This was a little on the nose in parts (mostly dialogue), but it was also full of spit and vinegar. I could feel Courtney Milan’s rage (tempered with good humor) on every page, and it wasn’t an incoherent rage, more like a well-harnessed one. The rest of her body of work shows compassion for men caught up in the same patriarchal system that puts women at an inherent disadvantage, but I guess she just needed let this one rip, just let out a pure expression of feminine rage. That it’s elderly, lonely, queer feminine rage makes it all the better. Terrible Nephew (the antagonist of the piece) is truly terrible and you do not feel sorry for him in the least, nor are you meant to.
Bertrice Martin is a wealthy widow whose terrible nephew has caused Violetta Beauchamps to lose her job, and her pension (actually, her employer had been looking for an excuse not to have to pay it). Violetta, who at the age of sixty-nine has very few prospects for employment, approaches the formidable Mrs. Martin hoping to (swindle) some money out of her. She presents herself as the owner of the boarding house where Terrible Nephew rents rooms, rooms which he hasn’t paid rent for in over two years. In fact, she only manages the property for her employer, the same employer that insisted they let Terrible Nephew stay on, in the hopes that when he comes into his inheritance they will be able to milk him for money, the same employer who then fired Violetta when it became clear that wasn’t happening. Still, she lies, and when Bertrice and she go on their “adventure” (which involves doing irritating crime at Terrible Nephew), this lie becomes a sticking point in their relationship. Especially when it becomes clear that the two women might otherwise develop a close, romantic relationship.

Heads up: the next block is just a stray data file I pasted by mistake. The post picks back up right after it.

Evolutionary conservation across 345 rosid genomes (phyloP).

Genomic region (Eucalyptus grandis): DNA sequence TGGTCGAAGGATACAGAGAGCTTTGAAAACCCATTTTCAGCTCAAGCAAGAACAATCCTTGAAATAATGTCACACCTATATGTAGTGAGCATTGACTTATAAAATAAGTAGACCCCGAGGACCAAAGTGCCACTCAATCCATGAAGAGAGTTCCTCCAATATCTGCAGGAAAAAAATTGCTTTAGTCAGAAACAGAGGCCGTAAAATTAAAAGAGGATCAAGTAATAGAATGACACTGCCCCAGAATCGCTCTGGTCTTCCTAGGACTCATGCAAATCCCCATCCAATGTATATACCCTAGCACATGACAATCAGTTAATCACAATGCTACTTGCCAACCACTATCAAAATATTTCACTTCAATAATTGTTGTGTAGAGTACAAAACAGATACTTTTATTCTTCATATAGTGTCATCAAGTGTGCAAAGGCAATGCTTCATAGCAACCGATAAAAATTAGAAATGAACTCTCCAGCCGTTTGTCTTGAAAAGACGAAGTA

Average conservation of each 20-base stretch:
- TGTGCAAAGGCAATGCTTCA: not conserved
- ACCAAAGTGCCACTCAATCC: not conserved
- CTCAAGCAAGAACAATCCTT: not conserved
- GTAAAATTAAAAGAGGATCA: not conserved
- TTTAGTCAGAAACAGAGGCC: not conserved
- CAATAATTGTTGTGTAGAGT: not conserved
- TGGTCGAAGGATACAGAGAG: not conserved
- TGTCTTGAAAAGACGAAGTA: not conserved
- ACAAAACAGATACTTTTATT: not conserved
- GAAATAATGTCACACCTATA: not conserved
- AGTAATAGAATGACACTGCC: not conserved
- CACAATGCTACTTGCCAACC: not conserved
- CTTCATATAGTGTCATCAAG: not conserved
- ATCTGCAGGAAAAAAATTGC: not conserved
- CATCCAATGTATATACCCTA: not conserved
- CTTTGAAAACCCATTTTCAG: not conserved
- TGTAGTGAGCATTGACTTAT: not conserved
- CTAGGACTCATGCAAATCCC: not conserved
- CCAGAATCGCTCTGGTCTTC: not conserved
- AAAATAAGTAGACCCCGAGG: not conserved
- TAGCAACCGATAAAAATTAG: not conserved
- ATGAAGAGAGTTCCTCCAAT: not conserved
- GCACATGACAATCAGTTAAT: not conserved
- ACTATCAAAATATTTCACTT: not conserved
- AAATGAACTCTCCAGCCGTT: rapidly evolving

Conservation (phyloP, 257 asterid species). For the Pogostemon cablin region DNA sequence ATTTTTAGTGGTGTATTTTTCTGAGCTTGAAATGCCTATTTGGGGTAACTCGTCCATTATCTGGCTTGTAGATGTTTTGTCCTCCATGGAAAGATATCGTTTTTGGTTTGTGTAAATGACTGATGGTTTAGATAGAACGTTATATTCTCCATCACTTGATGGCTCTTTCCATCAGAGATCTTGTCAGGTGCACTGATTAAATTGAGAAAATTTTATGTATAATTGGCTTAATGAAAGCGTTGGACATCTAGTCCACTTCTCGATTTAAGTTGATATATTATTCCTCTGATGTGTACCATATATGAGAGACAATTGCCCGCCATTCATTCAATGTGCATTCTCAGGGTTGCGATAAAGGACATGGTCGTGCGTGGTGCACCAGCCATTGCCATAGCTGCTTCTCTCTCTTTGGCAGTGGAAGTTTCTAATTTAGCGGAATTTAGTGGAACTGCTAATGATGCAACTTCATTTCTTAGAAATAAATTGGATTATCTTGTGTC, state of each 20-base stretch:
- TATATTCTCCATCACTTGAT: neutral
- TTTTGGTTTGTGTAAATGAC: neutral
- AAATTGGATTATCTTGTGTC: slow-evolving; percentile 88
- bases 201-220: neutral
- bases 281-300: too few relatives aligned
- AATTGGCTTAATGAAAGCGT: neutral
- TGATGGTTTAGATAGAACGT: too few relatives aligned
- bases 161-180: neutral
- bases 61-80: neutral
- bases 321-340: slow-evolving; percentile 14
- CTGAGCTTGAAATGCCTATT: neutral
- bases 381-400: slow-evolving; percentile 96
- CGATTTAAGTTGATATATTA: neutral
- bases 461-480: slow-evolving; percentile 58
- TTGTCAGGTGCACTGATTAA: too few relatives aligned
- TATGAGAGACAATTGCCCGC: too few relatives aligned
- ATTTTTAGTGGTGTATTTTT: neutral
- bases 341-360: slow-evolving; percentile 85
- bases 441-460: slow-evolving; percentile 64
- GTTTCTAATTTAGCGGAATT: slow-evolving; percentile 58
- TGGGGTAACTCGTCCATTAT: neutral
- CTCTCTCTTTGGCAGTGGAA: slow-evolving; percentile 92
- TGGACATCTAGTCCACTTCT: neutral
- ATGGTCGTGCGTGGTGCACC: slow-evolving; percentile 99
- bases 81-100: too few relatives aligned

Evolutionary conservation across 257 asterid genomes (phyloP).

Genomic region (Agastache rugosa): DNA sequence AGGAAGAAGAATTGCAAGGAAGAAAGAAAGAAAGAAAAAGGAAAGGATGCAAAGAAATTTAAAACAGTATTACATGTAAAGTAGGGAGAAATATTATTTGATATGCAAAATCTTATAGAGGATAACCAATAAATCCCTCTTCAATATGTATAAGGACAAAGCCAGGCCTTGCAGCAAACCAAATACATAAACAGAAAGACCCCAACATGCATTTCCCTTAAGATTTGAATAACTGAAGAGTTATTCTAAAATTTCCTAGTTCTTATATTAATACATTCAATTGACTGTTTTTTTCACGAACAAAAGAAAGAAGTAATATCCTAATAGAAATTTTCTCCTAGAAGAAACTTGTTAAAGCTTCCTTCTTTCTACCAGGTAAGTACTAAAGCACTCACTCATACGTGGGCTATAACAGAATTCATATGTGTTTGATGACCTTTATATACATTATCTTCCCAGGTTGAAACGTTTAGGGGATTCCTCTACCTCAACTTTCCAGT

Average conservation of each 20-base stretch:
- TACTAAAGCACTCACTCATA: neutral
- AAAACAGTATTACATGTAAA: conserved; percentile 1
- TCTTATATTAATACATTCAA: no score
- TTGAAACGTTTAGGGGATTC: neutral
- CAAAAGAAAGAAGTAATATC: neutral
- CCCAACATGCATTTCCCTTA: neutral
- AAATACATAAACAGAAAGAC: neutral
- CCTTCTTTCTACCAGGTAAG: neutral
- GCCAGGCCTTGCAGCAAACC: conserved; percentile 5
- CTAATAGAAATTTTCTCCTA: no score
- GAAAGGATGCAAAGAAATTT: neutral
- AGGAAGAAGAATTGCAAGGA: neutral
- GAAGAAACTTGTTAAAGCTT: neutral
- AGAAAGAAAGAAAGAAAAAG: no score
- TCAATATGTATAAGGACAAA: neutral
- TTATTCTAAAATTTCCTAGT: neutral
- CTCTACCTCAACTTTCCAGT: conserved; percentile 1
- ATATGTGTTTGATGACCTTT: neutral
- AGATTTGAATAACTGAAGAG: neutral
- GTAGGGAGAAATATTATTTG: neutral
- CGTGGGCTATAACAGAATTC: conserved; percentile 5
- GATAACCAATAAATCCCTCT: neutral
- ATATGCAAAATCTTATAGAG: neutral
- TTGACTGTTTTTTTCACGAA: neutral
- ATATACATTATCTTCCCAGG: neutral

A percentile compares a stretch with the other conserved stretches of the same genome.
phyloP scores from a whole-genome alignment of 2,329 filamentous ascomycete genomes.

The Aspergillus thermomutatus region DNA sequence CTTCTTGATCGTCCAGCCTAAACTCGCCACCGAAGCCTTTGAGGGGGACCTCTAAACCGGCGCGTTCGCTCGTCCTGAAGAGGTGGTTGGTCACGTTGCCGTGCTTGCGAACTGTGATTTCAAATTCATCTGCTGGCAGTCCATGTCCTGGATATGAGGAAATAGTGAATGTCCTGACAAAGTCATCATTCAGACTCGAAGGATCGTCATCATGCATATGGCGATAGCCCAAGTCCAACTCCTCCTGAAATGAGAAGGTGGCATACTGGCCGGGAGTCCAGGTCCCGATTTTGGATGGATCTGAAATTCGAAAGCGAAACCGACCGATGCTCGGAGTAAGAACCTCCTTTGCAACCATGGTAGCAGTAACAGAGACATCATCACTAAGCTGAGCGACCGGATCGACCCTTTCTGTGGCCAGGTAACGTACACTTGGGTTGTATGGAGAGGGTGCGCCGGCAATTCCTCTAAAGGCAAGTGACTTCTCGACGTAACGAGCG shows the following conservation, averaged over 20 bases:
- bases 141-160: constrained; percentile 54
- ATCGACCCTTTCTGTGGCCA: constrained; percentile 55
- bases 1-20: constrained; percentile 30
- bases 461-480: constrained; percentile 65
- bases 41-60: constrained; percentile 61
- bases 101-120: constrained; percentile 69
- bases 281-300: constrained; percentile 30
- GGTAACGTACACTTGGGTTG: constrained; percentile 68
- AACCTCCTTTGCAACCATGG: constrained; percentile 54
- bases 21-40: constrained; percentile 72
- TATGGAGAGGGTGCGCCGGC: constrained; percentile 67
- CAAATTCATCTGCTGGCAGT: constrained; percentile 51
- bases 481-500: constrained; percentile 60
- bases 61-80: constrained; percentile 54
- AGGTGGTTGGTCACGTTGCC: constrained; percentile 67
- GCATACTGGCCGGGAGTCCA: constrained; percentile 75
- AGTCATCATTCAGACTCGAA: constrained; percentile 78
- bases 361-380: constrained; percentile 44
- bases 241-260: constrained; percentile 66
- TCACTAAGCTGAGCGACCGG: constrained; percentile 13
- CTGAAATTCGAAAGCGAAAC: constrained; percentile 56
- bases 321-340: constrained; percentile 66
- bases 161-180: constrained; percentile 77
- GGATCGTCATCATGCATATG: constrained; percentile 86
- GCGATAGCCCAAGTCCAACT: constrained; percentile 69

I will confess that I didn’t appreciate their adventures as much as others have, because it was making me anxious that all the crime they were doing was going to get them in serious trouble. I kind of wish their vengeance had involved more cleverness in the realm of legality and less bedlam involving animals and destruction of property. But that’s really more for my sake than the narrative’s.
When they weren’t being mischievous devils, they were being quite sweet with one another. Bertrice has money and a certain amount of influence, but all of her friends have died, including her lover, and she has been depressed for years. Violetta is also lonely, and has been her entire life. She is not pretty and knows it, and her only family (whom she cared for financially) has died. Her life is a constant barrage of loneliness combined with anxiety about money. Violetta is poor. Some of the most pointed moments in the book involved Violetta’s existence challenging Bertrice’s view of the world.
All in all, not perfect, but definitely worth a read.